The Eclogues is a remarkable achievement of Vergil’s late twenties and shows that the poet, even at this early age, intended to develop a style distinct from those of his Greek and Roman predecessors. The ten-poem collection falls into three major categories. Eclogues 2, 3, 7, and 8 are the most Theocritean; the rustic characters that they present have Greek names (Corydon, Amoebaeus, Damon, Alphesiboeus), and the situations that the poems describe find their counterparts in the works of Theocritus. Eclogues 1, 4, 6, and 9 are specifically non-Theocritean; these poems deal with matters particularly significant to life in Augustan Rome (exile revoked, respect for right of ownership, arrival of a new Golden Age, warnings of the passing of this Golden Age, and doubts for the future). The collection turns on Eclogues 5 and 10, the two Daphnis poems; Daphnis represents Caesar in the first of these, and the poet Gallus becomes Daphnis in the second. The clear result of this arrangement is to introduce Augustan reference into what had been the timeless environment of pastoral. The characters thus acquire a tendency toward introspection and a degree of psychological development unmatched by Theocritus.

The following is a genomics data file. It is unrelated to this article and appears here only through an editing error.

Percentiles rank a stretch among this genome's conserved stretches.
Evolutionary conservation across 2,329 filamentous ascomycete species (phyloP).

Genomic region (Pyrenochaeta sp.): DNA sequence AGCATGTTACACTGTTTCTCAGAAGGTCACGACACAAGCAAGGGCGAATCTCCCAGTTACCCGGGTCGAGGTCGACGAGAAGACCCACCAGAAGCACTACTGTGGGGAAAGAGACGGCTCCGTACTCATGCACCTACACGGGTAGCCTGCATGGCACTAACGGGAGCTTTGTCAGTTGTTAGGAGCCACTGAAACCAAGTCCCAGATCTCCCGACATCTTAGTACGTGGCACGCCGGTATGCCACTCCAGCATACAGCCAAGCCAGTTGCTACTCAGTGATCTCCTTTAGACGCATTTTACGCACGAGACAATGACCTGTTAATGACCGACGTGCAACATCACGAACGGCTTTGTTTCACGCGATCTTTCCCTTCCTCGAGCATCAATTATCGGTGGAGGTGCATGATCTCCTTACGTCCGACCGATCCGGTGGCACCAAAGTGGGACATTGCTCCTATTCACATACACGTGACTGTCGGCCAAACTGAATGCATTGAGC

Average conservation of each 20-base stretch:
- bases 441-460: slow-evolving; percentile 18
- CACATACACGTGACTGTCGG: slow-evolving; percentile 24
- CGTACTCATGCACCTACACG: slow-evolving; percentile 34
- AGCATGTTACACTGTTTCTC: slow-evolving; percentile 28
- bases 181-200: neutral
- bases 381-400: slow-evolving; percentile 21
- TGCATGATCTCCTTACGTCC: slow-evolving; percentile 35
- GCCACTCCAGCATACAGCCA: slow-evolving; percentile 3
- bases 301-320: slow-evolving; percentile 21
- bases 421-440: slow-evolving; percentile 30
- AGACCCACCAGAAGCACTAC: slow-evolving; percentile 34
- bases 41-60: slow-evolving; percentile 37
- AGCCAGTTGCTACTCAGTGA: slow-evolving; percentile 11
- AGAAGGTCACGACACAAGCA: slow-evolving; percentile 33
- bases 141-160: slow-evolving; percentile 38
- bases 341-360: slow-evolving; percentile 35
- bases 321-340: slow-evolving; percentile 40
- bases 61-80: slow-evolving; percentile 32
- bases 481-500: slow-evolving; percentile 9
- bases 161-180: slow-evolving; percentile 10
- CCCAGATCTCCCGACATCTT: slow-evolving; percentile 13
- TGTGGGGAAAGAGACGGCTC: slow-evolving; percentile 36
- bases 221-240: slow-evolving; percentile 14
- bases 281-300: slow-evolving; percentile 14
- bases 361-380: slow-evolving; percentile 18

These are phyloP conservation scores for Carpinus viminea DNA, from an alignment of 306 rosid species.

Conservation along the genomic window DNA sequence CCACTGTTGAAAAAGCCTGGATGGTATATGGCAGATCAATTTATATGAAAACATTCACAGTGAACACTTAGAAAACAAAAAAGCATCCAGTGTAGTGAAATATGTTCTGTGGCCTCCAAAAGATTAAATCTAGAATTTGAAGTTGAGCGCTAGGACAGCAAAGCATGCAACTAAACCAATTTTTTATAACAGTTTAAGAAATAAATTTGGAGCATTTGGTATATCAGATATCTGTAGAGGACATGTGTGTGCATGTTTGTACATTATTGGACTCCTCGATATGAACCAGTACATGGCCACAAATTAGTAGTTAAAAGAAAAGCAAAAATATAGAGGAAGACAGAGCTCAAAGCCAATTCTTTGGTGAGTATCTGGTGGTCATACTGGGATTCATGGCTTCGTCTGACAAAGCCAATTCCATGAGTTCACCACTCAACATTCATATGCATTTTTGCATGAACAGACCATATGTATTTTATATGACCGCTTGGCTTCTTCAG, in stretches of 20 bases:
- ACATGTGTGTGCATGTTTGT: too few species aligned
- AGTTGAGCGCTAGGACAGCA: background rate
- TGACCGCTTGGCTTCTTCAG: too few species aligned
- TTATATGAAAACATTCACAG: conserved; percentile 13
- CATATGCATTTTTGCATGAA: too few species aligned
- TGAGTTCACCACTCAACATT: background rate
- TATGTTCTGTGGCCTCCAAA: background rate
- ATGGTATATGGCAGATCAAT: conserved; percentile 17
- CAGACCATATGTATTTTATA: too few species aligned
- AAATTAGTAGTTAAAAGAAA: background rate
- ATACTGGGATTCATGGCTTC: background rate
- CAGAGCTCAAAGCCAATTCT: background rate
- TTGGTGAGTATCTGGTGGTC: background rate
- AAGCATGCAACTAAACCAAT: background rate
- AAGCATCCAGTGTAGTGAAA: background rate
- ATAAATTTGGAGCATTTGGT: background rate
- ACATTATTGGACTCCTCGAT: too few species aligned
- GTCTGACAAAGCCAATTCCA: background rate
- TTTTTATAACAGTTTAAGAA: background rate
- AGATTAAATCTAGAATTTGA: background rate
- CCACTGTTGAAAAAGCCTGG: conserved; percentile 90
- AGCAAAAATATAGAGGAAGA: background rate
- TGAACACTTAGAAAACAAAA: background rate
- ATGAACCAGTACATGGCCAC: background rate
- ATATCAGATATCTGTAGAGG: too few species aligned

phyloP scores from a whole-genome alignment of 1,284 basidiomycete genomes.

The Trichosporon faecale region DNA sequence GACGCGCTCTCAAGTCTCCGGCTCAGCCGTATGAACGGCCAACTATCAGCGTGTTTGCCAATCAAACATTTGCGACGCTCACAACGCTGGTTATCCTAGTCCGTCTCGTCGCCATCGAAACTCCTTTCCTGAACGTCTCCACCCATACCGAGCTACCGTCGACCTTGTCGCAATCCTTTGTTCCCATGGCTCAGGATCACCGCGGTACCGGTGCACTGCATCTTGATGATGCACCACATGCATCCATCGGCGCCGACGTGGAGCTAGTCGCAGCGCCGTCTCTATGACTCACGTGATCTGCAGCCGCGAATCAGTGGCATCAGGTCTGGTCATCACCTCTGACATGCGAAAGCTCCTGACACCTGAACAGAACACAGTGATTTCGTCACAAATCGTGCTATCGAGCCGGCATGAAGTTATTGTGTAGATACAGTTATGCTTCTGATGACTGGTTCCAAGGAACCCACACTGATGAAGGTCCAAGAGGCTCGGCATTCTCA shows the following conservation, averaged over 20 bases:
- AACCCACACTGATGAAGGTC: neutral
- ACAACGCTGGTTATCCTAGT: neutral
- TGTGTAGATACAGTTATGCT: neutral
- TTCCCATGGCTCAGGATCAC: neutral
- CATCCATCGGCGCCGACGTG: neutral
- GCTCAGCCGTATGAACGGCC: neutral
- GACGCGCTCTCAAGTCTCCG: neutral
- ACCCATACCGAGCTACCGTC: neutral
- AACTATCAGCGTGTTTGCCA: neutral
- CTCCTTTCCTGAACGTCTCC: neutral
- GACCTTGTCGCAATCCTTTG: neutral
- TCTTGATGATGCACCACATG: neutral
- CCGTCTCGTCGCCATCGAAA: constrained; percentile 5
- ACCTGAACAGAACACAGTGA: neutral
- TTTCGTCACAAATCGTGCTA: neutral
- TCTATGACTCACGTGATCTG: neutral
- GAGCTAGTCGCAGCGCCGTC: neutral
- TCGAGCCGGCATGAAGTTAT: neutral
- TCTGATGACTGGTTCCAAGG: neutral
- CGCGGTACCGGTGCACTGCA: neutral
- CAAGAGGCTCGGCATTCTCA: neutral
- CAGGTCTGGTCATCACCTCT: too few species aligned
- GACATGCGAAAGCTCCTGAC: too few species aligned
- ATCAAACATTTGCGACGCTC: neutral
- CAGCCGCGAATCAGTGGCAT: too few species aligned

Augustan time is always present in Vergil’s pastoral world, yet it remains unobtrusive primarily because of the reciprocal pattern of arrangement that Vergil follows. Eclogue 1, for example, finds its parallel poem in Eclogue 9. In...
(The entire section is 608 words.)